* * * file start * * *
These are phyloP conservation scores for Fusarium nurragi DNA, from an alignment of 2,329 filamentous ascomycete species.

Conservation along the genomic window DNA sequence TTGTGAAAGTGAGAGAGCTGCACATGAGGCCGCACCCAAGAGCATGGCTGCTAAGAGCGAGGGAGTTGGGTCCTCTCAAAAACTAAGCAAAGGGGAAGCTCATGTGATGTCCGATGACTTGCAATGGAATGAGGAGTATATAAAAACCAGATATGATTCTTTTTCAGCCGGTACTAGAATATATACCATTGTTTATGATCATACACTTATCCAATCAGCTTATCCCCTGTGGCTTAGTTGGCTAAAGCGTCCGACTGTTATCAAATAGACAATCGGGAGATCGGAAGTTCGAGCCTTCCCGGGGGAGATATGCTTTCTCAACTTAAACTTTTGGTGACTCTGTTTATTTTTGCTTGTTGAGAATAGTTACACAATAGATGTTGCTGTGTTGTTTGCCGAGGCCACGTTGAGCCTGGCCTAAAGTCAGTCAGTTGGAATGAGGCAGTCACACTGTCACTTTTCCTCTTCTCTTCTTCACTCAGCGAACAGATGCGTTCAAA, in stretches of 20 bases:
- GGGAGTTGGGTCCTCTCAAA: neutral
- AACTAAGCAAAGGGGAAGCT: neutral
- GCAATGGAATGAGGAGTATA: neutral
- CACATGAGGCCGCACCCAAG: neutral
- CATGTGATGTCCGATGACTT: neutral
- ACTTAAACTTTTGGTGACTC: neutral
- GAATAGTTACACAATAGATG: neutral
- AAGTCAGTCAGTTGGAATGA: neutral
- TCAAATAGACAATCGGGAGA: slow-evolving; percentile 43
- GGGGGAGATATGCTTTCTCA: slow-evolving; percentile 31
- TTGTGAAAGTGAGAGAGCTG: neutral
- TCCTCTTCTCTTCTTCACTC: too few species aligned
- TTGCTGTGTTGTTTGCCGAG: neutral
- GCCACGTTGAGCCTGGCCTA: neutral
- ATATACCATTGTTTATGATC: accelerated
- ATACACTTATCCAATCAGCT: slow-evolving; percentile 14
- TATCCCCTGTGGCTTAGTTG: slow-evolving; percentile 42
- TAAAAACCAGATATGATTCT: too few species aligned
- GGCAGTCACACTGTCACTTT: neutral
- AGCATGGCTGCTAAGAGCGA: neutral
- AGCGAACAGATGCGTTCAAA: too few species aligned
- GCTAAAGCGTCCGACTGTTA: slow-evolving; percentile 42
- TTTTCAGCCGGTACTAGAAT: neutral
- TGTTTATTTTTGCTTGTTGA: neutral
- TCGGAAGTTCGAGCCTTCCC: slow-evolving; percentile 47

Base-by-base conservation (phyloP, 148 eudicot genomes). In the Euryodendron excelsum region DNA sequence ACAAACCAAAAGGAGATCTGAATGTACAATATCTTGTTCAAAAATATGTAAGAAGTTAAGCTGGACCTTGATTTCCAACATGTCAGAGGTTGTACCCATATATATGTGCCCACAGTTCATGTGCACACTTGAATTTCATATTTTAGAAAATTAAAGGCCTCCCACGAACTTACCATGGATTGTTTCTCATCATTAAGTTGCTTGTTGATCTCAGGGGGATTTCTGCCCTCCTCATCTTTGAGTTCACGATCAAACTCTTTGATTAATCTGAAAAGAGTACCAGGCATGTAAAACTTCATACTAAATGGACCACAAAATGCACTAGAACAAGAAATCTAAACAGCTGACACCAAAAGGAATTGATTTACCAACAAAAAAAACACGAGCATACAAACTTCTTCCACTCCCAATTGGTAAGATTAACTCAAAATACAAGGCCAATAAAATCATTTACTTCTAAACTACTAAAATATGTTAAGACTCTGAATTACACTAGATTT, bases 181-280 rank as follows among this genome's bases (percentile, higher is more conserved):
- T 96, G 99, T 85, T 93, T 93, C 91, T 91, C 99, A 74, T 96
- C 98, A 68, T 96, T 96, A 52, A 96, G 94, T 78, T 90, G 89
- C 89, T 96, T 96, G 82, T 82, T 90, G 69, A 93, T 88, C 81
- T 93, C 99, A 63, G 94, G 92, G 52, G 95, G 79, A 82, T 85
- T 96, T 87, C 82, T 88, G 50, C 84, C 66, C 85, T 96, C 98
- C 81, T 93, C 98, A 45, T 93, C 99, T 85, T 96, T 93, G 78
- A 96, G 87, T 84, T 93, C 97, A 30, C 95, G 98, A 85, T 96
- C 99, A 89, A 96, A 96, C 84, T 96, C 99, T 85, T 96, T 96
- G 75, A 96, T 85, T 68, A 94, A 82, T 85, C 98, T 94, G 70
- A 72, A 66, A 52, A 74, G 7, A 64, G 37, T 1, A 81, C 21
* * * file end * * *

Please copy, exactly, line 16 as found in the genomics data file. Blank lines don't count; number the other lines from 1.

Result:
- GCCACGTTGAGCCTGGCCTA: neutral